Monday, August 27, 2012

Buying Book Reviews

A guy figured out an interesting market niche: book reviews.

In the fall of 2010, Mr. Rutherford started a Web site, At first, he advertised that he would review a book for $99. But some clients wanted a chorus proclaiming their excellence. So, for $499, Mr. Rutherford would do 20 online reviews. A few people needed a whole orchestra. For $999, he would do 50. 
There were immediate complaints in online forums that the service was violating the sacred arm’s-length relationship between reviewer and author. But there were also orders, a lot of them. Before he knew it, he was taking in $28,000 a month.

The model was rather simple. He took the money and then went to Craigslist and advertised for reviewers, $15 for an Amazon review. If they gave it less than the maximum 5 stars, they still got $7.50, but needless to say this rarely happened.

 One reviewer wrote enough 50-300 word reviews to make $12,500 in a few months, mainly by simply getting information off the internet to sound knowledgeable. This business model ultimately imploded, but he was plucky enough to try a new model that is pretty close to the incestuous business of book blurbing: have authors trade positive reviews. This failed as most authors wanted to receive more than give.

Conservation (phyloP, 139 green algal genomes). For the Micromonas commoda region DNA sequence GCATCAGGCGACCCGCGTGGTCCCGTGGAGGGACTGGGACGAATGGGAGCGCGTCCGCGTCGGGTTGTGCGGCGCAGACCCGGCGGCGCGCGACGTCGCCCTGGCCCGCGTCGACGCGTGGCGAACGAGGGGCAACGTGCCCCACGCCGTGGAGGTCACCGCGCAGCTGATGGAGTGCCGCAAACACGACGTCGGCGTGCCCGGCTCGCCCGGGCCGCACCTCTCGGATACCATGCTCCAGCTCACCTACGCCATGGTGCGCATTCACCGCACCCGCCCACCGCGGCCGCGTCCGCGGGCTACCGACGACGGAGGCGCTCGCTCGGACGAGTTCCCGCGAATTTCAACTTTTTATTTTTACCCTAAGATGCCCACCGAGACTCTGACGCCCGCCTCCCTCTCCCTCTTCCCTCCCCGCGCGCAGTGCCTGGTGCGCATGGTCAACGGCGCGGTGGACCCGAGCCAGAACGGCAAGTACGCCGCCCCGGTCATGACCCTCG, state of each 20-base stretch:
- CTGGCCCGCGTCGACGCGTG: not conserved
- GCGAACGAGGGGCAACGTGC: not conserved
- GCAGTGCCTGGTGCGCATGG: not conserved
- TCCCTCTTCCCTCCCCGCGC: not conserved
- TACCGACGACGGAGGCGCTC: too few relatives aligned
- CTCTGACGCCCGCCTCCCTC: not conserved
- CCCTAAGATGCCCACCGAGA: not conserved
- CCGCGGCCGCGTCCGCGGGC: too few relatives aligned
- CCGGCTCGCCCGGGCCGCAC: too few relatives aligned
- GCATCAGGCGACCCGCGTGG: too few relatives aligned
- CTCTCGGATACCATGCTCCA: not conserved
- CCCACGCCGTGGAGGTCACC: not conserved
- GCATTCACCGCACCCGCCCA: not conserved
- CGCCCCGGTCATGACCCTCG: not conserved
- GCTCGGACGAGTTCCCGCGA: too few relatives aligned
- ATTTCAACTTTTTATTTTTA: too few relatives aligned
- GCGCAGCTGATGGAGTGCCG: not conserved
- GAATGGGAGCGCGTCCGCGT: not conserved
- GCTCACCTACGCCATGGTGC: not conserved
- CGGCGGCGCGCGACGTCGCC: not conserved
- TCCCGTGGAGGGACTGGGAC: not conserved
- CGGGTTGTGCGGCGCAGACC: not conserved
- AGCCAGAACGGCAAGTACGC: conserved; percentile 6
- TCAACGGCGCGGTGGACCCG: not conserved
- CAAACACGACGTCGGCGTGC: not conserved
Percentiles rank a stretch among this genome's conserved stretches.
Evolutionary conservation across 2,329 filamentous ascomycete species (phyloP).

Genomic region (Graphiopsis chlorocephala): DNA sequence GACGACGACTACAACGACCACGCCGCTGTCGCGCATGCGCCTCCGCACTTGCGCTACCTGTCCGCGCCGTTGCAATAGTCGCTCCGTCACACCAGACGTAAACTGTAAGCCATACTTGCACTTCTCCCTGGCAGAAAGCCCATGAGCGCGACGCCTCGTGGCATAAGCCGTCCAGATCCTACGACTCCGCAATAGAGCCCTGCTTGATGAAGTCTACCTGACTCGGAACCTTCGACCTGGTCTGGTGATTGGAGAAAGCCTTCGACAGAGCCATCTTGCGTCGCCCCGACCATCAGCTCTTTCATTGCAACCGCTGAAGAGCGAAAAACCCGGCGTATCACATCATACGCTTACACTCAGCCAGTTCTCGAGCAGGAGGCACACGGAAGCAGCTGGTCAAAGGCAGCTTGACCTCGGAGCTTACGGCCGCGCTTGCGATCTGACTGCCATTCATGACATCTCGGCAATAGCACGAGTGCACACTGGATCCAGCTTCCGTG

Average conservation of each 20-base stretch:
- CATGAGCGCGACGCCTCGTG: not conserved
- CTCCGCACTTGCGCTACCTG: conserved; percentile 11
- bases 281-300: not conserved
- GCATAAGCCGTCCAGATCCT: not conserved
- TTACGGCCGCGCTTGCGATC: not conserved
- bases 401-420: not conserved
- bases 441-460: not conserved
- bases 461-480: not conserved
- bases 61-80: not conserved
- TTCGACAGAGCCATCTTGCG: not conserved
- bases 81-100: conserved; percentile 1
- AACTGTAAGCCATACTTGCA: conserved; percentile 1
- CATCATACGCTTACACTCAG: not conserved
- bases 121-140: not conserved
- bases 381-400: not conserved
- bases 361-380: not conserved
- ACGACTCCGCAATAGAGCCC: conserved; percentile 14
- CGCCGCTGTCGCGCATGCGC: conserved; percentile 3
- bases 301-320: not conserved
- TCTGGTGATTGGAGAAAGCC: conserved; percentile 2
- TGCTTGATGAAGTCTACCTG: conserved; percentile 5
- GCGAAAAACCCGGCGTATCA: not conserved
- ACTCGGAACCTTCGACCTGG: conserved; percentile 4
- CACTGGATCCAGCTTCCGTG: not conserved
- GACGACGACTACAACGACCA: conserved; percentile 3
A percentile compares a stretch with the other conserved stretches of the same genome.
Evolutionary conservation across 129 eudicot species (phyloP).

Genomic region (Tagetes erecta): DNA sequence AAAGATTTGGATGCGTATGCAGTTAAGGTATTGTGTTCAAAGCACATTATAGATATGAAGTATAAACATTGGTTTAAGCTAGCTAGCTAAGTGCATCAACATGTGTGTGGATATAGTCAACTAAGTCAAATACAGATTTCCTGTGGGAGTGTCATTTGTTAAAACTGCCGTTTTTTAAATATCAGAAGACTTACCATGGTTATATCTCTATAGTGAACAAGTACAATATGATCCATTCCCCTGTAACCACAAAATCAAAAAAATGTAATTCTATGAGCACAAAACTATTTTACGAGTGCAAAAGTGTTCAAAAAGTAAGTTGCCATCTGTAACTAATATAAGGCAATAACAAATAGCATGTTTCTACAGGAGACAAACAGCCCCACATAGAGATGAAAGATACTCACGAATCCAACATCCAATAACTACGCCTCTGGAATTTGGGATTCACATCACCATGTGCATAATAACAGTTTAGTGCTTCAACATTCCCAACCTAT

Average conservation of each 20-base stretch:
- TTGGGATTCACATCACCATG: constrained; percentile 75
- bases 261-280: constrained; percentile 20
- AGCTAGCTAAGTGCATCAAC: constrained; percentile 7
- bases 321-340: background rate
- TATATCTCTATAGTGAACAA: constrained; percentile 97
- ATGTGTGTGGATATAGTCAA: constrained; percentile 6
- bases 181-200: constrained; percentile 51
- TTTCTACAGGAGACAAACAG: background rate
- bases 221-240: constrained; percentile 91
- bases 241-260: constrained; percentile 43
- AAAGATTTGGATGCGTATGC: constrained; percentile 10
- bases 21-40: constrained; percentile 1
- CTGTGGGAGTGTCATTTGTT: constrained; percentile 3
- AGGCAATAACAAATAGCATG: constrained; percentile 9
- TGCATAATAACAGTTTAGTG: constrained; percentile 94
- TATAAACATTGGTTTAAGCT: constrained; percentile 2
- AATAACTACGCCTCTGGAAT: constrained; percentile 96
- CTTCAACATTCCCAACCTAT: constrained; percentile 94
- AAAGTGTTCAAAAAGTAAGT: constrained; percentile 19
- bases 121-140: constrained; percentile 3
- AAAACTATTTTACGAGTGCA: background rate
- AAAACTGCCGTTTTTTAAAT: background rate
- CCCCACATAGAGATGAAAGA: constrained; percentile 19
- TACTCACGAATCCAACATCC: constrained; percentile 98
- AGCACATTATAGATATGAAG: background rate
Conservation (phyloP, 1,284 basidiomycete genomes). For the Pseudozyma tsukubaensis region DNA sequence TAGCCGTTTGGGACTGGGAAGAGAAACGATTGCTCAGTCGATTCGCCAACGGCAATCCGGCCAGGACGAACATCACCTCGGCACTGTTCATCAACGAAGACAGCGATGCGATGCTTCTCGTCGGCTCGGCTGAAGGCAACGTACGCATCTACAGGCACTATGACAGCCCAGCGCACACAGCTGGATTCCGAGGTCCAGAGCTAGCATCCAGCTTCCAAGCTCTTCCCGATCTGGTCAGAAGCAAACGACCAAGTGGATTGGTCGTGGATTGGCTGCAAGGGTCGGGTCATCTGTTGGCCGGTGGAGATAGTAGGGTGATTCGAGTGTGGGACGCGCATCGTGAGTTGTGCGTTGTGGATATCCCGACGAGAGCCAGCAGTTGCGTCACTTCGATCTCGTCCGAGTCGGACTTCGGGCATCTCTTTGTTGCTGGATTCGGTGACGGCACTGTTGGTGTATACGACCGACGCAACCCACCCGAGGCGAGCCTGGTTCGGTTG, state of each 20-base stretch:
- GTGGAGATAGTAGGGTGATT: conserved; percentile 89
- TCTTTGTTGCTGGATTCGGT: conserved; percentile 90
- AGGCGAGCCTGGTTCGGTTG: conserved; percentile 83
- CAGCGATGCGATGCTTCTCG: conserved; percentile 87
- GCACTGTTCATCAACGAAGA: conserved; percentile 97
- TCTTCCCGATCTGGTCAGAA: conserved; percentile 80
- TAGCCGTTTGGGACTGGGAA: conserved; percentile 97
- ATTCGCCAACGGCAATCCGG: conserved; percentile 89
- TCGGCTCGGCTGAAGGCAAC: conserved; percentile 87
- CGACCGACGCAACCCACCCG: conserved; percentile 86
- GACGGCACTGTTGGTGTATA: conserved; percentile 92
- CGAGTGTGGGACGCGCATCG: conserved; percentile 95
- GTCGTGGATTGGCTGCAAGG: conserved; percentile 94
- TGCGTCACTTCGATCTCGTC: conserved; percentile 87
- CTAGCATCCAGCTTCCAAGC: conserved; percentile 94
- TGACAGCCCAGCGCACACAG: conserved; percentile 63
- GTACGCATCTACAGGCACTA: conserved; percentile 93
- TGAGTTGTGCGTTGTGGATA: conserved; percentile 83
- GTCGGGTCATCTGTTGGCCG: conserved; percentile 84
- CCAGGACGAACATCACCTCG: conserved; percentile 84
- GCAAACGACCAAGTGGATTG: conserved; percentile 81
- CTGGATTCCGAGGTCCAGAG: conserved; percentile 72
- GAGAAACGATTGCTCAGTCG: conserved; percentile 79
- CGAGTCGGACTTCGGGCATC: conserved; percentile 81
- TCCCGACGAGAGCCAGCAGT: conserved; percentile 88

However, given all the 5 star reviews on Amazon there are clearly many others less obviously employing this tactic; the key seems not getting outed like Mr. Rutherford. 


Anonymous said...

It's very simple to spot the fake Amazon 5 star reviews. Just see how many other products the reviewer has reviewed. A high percentage have never reviewed anything before or since. In addition, there will be a whole bunch of 5 star reviews done within a few days of each other.

Aaron Brown said...

It's not always so simple. Look up Garth Hallberg's Slate piece "Who is Grady Hart?"

He is a "Hall of Fame" reviewer since 2006 and has 7,745 reviews (it's more by now). Plus the reviews are reasonably well-written (although if you read carefully, devoid of content not found on the cover flap). They don't sound like the silly blurbs publicists write. The only way to spot them is to know the type.

I was recently disappointed to see that the book "Scandal and Silence," which lectures journalists on ethics, commissioned a 5-star review from the Grady Hart machine.